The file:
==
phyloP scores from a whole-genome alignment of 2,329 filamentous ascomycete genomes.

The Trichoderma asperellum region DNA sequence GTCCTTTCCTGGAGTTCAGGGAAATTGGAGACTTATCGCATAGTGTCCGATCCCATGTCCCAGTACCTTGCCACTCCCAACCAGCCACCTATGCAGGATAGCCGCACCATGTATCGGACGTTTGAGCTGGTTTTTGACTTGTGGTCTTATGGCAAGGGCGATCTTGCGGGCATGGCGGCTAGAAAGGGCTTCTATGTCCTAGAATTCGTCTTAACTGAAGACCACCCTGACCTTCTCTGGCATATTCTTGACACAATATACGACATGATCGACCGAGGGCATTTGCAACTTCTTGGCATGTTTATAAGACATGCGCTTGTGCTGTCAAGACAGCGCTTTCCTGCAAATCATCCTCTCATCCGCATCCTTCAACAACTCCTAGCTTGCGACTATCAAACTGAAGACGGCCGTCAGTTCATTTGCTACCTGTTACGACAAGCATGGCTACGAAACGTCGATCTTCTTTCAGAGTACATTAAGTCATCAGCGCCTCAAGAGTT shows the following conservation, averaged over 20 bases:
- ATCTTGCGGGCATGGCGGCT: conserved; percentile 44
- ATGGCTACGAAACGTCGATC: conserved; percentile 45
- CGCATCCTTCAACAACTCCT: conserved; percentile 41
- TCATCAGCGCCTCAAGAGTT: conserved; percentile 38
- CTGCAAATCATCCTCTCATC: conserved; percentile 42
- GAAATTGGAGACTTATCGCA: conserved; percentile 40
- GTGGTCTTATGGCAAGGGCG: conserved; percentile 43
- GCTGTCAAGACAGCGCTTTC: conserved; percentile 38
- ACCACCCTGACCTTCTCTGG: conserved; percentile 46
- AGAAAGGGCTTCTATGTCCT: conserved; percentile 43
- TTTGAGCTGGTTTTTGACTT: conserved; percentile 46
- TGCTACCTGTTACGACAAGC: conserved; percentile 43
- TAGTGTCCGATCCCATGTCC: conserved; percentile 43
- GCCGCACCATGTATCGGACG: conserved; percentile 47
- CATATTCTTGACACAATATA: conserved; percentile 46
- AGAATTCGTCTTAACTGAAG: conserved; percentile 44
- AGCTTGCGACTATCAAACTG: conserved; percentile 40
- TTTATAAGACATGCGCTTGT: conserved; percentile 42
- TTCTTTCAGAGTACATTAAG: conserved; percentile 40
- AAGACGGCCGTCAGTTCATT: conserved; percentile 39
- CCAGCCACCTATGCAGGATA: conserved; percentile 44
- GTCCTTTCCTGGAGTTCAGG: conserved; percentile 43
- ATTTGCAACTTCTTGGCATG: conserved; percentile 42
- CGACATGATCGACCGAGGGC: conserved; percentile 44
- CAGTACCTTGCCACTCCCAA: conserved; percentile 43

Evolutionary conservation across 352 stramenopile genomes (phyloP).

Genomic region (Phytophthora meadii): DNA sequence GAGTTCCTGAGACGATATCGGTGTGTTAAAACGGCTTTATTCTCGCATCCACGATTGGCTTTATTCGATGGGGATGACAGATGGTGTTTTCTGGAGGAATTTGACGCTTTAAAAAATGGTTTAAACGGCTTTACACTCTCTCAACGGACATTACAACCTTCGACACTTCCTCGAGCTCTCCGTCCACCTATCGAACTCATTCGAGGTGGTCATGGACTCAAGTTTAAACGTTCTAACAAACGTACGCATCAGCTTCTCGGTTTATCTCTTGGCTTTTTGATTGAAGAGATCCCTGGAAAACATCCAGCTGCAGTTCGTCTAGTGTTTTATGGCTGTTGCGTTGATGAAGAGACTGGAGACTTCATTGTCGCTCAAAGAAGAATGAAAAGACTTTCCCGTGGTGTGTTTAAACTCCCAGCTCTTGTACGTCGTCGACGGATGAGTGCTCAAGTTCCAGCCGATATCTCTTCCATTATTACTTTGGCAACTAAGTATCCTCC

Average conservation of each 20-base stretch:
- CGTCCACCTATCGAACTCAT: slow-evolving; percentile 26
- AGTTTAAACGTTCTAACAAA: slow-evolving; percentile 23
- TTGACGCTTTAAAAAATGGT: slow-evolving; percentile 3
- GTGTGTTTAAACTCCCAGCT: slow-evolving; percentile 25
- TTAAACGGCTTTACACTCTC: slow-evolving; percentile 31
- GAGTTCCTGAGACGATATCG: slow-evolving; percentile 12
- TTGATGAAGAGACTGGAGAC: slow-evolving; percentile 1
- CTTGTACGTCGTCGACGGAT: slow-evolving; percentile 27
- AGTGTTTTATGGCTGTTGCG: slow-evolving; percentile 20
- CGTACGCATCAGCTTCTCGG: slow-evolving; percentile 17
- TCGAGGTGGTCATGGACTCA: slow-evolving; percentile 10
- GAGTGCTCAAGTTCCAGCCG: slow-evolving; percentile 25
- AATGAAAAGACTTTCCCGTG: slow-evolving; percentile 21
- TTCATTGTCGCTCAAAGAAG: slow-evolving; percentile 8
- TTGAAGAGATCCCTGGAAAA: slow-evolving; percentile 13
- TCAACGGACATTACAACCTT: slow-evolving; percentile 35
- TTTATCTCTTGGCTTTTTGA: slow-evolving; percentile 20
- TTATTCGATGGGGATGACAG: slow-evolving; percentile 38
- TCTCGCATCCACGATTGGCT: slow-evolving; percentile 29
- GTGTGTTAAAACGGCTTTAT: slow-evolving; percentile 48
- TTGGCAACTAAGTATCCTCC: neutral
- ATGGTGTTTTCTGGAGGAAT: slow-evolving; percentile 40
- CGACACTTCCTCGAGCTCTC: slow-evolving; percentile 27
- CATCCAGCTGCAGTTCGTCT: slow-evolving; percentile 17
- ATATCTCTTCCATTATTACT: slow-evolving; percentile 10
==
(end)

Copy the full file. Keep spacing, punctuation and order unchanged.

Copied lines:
phyloP scores from a whole-genome alignment of 2,329 filamentous ascomycete genomes.

The Trichoderma asperellum region DNA sequence GTCCTTTCCTGGAGTTCAGGGAAATTGGAGACTTATCGCATAGTGTCCGATCCCATGTCCCAGTACCTTGCCACTCCCAACCAGCCACCTATGCAGGATAGCCGCACCATGTATCGGACGTTTGAGCTGGTTTTTGACTTGTGGTCTTATGGCAAGGGCGATCTTGCGGGCATGGCGGCTAGAAAGGGCTTCTATGTCCTAGAATTCGTCTTAACTGAAGACCACCCTGACCTTCTCTGGCATATTCTTGACACAATATACGACATGATCGACCGAGGGCATTTGCAACTTCTTGGCATGTTTATAAGACATGCGCTTGTGCTGTCAAGACAGCGCTTTCCTGCAAATCATCCTCTCATCCGCATCCTTCAACAACTCCTAGCTTGCGACTATCAAACTGAAGACGGCCGTCAGTTCATTTGCTACCTGTTACGACAAGCATGGCTACGAAACGTCGATCTTCTTTCAGAGTACATTAAGTCATCAGCGCCTCAAGAGTT shows the following conservation, averaged over 20 bases:
- ATCTTGCGGGCATGGCGGCT: conserved; percentile 44
- ATGGCTACGAAACGTCGATC: conserved; percentile 45
- CGCATCCTTCAACAACTCCT: conserved; percentile 41
- TCATCAGCGCCTCAAGAGTT: conserved; percentile 38
- CTGCAAATCATCCTCTCATC: conserved; percentile 42
- GAAATTGGAGACTTATCGCA: conserved; percentile 40
- GTGGTCTTATGGCAAGGGCG: conserved; percentile 43
- GCTGTCAAGACAGCGCTTTC: conserved; percentile 38
- ACCACCCTGACCTTCTCTGG: conserved; percentile 46
- AGAAAGGGCTTCTATGTCCT: conserved; percentile 43
- TTTGAGCTGGTTTTTGACTT: conserved; percentile 46
- TGCTACCTGTTACGACAAGC: conserved; percentile 43
- TAGTGTCCGATCCCATGTCC: conserved; percentile 43
- GCCGCACCATGTATCGGACG: conserved; percentile 47
- CATATTCTTGACACAATATA: conserved; percentile 46
- AGAATTCGTCTTAACTGAAG: conserved; percentile 44
- AGCTTGCGACTATCAAACTG: conserved; percentile 40
- TTTATAAGACATGCGCTTGT: conserved; percentile 42
- TTCTTTCAGAGTACATTAAG: conserved; percentile 40
- AAGACGGCCGTCAGTTCATT: conserved; percentile 39
- CCAGCCACCTATGCAGGATA: conserved; percentile 44
- GTCCTTTCCTGGAGTTCAGG: conserved; percentile 43
- ATTTGCAACTTCTTGGCATG: conserved; percentile 42
- CGACATGATCGACCGAGGGC: conserved; percentile 44
- CAGTACCTTGCCACTCCCAA: conserved; percentile 43

Evolutionary conservation across 352 stramenopile genomes (phyloP).

Genomic region (Phytophthora meadii): DNA sequence GAGTTCCTGAGACGATATCGGTGTGTTAAAACGGCTTTATTCTCGCATCCACGATTGGCTTTATTCGATGGGGATGACAGATGGTGTTTTCTGGAGGAATTTGACGCTTTAAAAAATGGTTTAAACGGCTTTACACTCTCTCAACGGACATTACAACCTTCGACACTTCCTCGAGCTCTCCGTCCACCTATCGAACTCATTCGAGGTGGTCATGGACTCAAGTTTAAACGTTCTAACAAACGTACGCATCAGCTTCTCGGTTTATCTCTTGGCTTTTTGATTGAAGAGATCCCTGGAAAACATCCAGCTGCAGTTCGTCTAGTGTTTTATGGCTGTTGCGTTGATGAAGAGACTGGAGACTTCATTGTCGCTCAAAGAAGAATGAAAAGACTTTCCCGTGGTGTGTTTAAACTCCCAGCTCTTGTACGTCGTCGACGGATGAGTGCTCAAGTTCCAGCCGATATCTCTTCCATTATTACTTTGGCAACTAAGTATCCTCC

Average conservation of each 20-base stretch:
- CGTCCACCTATCGAACTCAT: slow-evolving; percentile 26
- AGTTTAAACGTTCTAACAAA: slow-evolving; percentile 23
- TTGACGCTTTAAAAAATGGT: slow-evolving; percentile 3
- GTGTGTTTAAACTCCCAGCT: slow-evolving; percentile 25
- TTAAACGGCTTTACACTCTC: slow-evolving; percentile 31
- GAGTTCCTGAGACGATATCG: slow-evolving; percentile 12
- TTGATGAAGAGACTGGAGAC: slow-evolving; percentile 1
- CTTGTACGTCGTCGACGGAT: slow-evolving; percentile 27
- AGTGTTTTATGGCTGTTGCG: slow-evolving; percentile 20
- CGTACGCATCAGCTTCTCGG: slow-evolving; percentile 17
- TCGAGGTGGTCATGGACTCA: slow-evolving; percentile 10
- GAGTGCTCAAGTTCCAGCCG: slow-evolving; percentile 25
- AATGAAAAGACTTTCCCGTG: slow-evolving; percentile 21
- TTCATTGTCGCTCAAAGAAG: slow-evolving; percentile 8
- TTGAAGAGATCCCTGGAAAA: slow-evolving; percentile 13
- TCAACGGACATTACAACCTT: slow-evolving; percentile 35
- TTTATCTCTTGGCTTTTTGA: slow-evolving; percentile 20
- TTATTCGATGGGGATGACAG: slow-evolving; percentile 38
- TCTCGCATCCACGATTGGCT: slow-evolving; percentile 29
- GTGTGTTAAAACGGCTTTAT: slow-evolving; percentile 48
- TTGGCAACTAAGTATCCTCC: neutral
- ATGGTGTTTTCTGGAGGAAT: slow-evolving; percentile 40
- CGACACTTCCTCGAGCTCTC: slow-evolving; percentile 27
- CATCCAGCTGCAGTTCGTCT: slow-evolving; percentile 17
- ATATCTCTTCCATTATTACT: slow-evolving; percentile 10